… by Gilad Atzmon
Just hours after the attack on Israeli tourists in Bulgaria, Israeli PM Benjamin Netanyahu and his Defence Minister Ehud Barak were quick to announce that Iran and the Hezbollah were behind the attack.
In fact, it didn’t take the Israeli PM more than two hours to blame another country for committing an act of war on Israeli citizens in a third country’s territory.
Of course, Netanyahu didn’t provide any evidence to support his thesis. In fact, even today, three days after the attack, no clear leads suggesting any Iranian or Hezbollah’s connection are available.
What was it then that made Netanyahu so determined? Is it because he himself was privy to the knowledge that Israeli agents have been murdering Iranian scientists for years?
Did Netanyahu react the way he did because he thought to himself that considering Mossad’s assassinations in Tehran, Israel may well have brought on itself an Iranian retaliation? Was Bibi projecting?
I obviously do not have access to Netanyahu or Barak’s minds, but Israel has certainly by now made it clear that its desperation to attack Iran’s nuclear facilities, even if such an attack would escalate into a global nuclear conflict.
In order to grasp such morbidity we have to bear in mind that collective self-annihilation is inherent to Israeli culture. As it happens, the story of Masada and Samson, both heroic suicidal narratives, are cherished in Israel.
Yet, as much as Netanyahu and Barak are keen to launch a world war, it is far from being clear whether the Israeli masses are quite as keen to sacrifice themselves on the Jewish national altar.
I guess that both Barak and Netanyahu’s rush to blame Iran must be seen as an indication of their clear eagerness to attack the country.
By now, the two Israeli leaders have managed to rid themselves of any significant voices against such an attack.
The former head of Mossad Meir Dagan and IDF Chief of Staff Gabi Askenazi, both of whom opposed military action against Iran, are now excluded from any decision-making process.
Veteran Major-General Shaul Mofaz, the leader of the Kadima party, who also opposed an attack on Iran, left Netanyahu’s coalition last week.
It seems as if no one within the Israeli cabinet is there to stop Barak and Netanyahu’s genocidal enthusiasms.
Furthermore, from an Israeli military perspective the current chaos in Syria is interpreted as a ‘window of opportunity’. Israeli generals assume that Assad’s regime, fighting for its survival, would refrain from joining any attack on Iran.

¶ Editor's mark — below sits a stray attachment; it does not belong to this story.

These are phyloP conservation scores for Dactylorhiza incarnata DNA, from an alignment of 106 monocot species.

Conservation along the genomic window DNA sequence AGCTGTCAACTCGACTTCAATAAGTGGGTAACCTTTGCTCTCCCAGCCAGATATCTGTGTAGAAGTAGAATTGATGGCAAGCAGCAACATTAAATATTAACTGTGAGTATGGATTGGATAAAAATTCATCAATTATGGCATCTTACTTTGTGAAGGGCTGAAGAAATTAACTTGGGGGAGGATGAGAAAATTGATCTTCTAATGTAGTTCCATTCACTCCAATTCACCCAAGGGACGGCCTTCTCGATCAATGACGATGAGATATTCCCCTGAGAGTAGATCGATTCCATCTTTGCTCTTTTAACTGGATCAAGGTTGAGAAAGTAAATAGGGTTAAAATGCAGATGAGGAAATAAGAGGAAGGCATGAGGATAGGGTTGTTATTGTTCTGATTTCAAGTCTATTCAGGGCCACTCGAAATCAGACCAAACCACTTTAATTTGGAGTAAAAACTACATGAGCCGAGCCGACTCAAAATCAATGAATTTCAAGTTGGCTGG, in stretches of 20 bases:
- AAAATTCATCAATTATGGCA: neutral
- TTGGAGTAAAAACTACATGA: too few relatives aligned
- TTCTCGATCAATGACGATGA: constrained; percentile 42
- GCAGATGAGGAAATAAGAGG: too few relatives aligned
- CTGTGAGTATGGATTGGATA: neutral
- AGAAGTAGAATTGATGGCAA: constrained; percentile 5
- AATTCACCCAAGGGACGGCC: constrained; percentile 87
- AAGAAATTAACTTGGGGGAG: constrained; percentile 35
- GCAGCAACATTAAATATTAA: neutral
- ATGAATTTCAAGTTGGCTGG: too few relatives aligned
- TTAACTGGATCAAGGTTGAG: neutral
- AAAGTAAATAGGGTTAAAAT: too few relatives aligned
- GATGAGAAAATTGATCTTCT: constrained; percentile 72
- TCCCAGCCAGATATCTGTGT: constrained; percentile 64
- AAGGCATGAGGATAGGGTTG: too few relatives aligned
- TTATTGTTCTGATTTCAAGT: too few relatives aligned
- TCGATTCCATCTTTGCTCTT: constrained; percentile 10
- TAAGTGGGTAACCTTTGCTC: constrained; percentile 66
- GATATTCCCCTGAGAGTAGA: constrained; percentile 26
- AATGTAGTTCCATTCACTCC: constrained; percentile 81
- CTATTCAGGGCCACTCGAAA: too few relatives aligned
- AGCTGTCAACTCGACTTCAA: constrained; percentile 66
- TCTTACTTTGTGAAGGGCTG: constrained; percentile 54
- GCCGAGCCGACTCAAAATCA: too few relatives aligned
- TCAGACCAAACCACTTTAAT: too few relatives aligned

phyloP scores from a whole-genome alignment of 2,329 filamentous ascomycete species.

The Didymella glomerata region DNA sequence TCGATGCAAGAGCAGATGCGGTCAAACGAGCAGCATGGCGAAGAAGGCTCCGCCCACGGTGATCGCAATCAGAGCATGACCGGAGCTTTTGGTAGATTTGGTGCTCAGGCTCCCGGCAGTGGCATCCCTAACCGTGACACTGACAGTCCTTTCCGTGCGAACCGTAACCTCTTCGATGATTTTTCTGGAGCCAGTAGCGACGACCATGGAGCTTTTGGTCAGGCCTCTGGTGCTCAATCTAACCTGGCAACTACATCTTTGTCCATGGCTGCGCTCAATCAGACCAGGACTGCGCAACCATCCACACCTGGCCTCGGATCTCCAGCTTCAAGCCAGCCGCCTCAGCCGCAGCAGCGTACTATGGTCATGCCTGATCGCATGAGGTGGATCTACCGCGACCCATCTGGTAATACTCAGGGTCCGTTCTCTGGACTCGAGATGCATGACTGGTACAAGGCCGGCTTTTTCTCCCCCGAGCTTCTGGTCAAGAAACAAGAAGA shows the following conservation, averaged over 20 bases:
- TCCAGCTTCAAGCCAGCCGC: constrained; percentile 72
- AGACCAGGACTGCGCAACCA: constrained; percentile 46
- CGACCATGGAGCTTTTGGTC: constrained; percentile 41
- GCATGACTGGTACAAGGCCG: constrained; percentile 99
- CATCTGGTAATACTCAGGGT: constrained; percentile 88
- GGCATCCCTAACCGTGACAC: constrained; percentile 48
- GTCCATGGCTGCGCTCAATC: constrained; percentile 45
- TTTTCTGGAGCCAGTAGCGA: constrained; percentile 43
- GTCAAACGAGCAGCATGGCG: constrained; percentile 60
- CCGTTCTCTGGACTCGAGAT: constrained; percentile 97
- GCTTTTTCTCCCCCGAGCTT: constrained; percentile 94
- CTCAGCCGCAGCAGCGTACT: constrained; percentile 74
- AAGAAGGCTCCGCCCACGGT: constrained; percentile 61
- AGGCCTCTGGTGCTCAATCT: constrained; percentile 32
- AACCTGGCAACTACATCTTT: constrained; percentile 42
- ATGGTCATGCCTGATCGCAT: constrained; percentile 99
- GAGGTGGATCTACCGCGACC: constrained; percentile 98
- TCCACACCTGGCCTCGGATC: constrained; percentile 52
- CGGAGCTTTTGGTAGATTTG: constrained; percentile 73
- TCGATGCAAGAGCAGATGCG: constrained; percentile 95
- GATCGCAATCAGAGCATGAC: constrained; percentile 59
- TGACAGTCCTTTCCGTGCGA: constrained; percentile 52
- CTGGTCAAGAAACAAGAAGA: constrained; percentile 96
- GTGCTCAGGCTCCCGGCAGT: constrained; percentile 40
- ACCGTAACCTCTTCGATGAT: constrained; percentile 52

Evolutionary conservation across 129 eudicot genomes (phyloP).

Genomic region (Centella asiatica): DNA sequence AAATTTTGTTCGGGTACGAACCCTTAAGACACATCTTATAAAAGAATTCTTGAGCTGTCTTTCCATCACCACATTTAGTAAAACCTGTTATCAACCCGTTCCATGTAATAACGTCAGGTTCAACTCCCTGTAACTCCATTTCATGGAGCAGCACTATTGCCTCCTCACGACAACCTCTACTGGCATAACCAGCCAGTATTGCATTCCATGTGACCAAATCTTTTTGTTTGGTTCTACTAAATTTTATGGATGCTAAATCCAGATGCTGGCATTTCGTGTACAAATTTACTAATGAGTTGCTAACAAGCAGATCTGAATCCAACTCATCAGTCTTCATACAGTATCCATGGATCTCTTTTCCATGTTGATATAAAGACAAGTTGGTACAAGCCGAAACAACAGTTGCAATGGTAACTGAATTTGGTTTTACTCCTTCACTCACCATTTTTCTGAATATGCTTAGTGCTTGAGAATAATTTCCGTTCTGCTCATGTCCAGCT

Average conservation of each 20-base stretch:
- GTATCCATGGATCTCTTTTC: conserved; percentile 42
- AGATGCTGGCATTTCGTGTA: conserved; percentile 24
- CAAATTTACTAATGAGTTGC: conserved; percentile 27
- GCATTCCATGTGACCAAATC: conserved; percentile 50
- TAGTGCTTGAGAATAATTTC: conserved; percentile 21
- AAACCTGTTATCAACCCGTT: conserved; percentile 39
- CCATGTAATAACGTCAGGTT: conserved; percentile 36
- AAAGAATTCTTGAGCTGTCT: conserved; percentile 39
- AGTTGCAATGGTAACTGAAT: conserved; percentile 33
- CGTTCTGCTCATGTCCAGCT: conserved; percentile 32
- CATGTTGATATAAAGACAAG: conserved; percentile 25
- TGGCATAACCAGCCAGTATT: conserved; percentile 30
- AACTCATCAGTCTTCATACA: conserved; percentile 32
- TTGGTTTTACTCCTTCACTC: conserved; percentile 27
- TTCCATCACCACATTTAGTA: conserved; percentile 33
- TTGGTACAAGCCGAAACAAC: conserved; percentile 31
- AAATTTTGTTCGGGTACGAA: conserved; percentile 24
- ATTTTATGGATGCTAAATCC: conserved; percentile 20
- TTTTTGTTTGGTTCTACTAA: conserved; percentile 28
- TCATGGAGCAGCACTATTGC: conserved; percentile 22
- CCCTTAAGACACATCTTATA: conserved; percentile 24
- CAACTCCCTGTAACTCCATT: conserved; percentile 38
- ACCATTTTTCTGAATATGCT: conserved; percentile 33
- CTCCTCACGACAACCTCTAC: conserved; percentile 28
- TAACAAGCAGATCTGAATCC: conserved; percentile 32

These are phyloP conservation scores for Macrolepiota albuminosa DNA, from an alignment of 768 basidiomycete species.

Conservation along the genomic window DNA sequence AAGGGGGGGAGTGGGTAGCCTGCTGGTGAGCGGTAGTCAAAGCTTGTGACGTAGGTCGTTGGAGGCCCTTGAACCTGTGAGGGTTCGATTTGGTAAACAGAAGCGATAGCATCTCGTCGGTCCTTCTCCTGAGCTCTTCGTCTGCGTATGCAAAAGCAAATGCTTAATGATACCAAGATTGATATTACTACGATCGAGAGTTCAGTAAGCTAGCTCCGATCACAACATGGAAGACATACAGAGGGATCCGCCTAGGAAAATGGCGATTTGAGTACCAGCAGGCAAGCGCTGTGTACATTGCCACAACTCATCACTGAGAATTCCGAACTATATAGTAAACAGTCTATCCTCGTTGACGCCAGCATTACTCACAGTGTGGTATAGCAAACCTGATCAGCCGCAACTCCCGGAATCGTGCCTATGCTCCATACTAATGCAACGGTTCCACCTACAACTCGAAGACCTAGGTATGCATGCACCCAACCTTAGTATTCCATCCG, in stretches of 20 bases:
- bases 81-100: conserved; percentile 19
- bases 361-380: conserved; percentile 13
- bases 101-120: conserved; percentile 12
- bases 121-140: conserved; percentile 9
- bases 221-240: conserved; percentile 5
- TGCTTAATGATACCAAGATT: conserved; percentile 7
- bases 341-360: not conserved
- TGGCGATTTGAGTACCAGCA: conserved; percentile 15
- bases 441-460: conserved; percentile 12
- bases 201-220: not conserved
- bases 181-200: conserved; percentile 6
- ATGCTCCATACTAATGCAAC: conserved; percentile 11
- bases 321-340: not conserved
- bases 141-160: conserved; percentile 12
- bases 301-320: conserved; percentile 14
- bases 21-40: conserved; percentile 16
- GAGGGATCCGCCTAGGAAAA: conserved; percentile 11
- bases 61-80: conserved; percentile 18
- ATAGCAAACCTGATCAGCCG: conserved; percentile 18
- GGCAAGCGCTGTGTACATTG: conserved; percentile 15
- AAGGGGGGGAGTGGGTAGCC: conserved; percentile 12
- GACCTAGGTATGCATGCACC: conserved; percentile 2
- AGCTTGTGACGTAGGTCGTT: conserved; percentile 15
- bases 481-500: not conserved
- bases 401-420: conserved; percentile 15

Many Israelis believe that without Syria’s backing, Hezbollah also would stay out of it. In Israeli military terms, this means that the north of Israel is in no imminent danger of Hezbollah’s medium and short range missiles – at least for the time being.
The Israelis are, as usual, deluded. For some peculiar reason, they fail to grasp the possible devastating consequences of such a conflict. Barak, for instance, commented ‘optimistically’ last week that a clash with Iran may ‘cost the lives of up to 500 Israelis.’
First, it is interesting to learn about the ease in which an Israeli Defence Minister is happy to sacrifice 500 of his people.
Second, it is far from being clear on what Barak’s estimate is based.
Considering the common assumptions that Iran would retaliate immediately launching a first wave of more than 1500 missiles in the direction of Tel Aviv, Barak must believe that each Iranian rocket is capable of destroying no more than one third of an Israeli. Barak is indeed an optimist.
Military analyst doubt whether Israel possesses the military capacity to hit Iran and imperil its nuclear project. Earlier this year, American analysts suggested that the Israeli Air Force doesn’t posses the necessary might to attack Iran.
For example, it lacks the airborne re-fueling capacity needed to dismantle the Iranian nuclear project.
And it is far from being clear whether Israel would attack Iran without an American green light and it is widely accepted that it is more than unlikely that Obama would provide such an approval ahead of the American election.
I guess the meaning of it all is pretty simple: whether Israel attacks Iran is obviously an open question. However, we have a clear indication that the Israeli leadership is more than keen to do so.
Barak and Netanyahu are begging for a pretext to launch a global conflict. The meaning of it is totally is clear – the Jewish state and its pro-war lobbies are the ultimate threat to world peace.
This threat must be taken care of immediately, by whatever means necessary, for the safety of all of us, including Israelis.
Editing: Jim W. Dean
Gilad Atzmon is an Israeli-born British jazz saxophonist, novelist, political activist and writer.
Atzmon’s album Exile was BBC jazz album of the year in 2003. Playing over 100 dates a year, he has been called “surely the hardest-gigging man in British jazz.” His albums, of which he has recorded nine to date, often explore the music of the Middle East and political themes. He has described himself as a “devoted political artist.” He supports the Palestinian right of return and the one-state solution in the Israeli-Palestinian conflict.
His criticisms of Zionism, Jewish identity, and Judaism, as well as his controversial views on The Holocaust and Jewish history have led to allegations of antisemitism from both Zionists and anti-Zionists. A profile in The Guardian in 2009 which described Atzmon as “one of London’s finest saxophonists” stated: “It is Atzmon’s blunt anti-Zionism rather than his music that has given him an international profile, particularly in the Arab world, where his essays are widely read.”
His new book The Wandering Who? is now availble at Amazon.com
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